Christine Legarde Thierry Monasse/ZumaPress

Au tour du FMI d’effectuer des « choix difficiles » en faveur de la Grèce

ATHÈNES – L’économiste en chef du Fonds monétaire international, Olivier Blanchard, a récemment soulevé une question à la fois simple et importante : « Quelle doit-être la mesure des ajustements auxquels il incombe à la Grèce de procéder, et quels doivent-être les efforts fournis par ses créanciers publics ? » Une interrogation qui soulève deux questions supplémentaires : quels ont d’ores et déjà été les ajustements effectués par la Grèce ? Et ses créanciers lui ont-ils à ce jour concédé quoi que ce soit ?

En mai 2010, le gouvernement grec a consenti à un ajustement budgétaire s’élevant à 16 % de son PIB sur la période 2010 à 2013. La Grèce est ainsi parvenue à passer d’un déficit budgétaire primaire (exclusion faite des paiements d’intérêts sur la dette) de plus de 10 % du PIB à un solde primaire l’an dernier – soit la plus importante inversion observée en Europe depuis la crise.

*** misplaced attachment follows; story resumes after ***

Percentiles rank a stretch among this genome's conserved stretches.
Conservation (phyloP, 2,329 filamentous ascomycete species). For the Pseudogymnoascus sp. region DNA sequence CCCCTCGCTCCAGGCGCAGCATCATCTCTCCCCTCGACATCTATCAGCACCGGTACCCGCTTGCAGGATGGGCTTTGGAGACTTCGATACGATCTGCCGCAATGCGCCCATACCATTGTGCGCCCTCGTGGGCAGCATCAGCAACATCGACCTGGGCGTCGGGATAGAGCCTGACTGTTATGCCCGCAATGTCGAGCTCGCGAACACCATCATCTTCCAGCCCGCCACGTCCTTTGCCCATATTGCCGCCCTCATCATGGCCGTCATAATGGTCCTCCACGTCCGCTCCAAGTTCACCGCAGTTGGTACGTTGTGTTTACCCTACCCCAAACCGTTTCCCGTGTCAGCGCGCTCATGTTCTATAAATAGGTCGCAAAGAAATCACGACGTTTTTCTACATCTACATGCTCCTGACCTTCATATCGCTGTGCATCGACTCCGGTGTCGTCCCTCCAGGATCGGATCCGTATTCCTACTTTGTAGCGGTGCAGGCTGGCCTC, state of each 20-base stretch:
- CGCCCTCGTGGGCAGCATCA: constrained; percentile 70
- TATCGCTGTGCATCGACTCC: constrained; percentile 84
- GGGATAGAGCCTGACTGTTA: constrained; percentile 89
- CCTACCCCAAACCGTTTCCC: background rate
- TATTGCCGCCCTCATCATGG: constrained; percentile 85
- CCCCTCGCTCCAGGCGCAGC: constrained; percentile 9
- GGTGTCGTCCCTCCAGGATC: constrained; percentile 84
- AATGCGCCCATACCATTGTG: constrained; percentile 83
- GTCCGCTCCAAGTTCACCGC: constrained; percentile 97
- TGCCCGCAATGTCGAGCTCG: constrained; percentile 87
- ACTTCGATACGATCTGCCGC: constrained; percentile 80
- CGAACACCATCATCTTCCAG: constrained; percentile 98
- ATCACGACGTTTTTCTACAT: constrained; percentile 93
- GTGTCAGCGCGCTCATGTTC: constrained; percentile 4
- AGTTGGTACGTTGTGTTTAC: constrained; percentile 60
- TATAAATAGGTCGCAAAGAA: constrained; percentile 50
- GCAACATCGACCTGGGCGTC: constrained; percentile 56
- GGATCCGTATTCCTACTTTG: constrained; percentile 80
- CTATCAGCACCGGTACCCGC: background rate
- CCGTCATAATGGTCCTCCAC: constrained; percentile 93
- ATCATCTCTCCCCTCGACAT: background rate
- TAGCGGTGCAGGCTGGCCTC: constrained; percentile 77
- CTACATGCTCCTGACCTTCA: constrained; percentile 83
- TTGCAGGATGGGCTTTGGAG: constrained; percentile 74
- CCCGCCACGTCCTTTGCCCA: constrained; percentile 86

Le FMI avait initialement prévu que le PIB réel de la Grèce (ajusté à l’inflation) subirait une contraction d’environ 5 % sur la période 2010-2011, qu’il se stabiliserait en 2012, et qu’il se remettrait ensuite à augmenter. En réalité, ce PIB réel a chuté de 25 %, et n’a jamais pu remonter la pente. De plus, dans la mesure où le PIB nominal a diminué à partir de 2014, et continue de décliner, le ratio dette/PIB, qui était censé se stabiliser il y a trois ans, continue d’augmenter.

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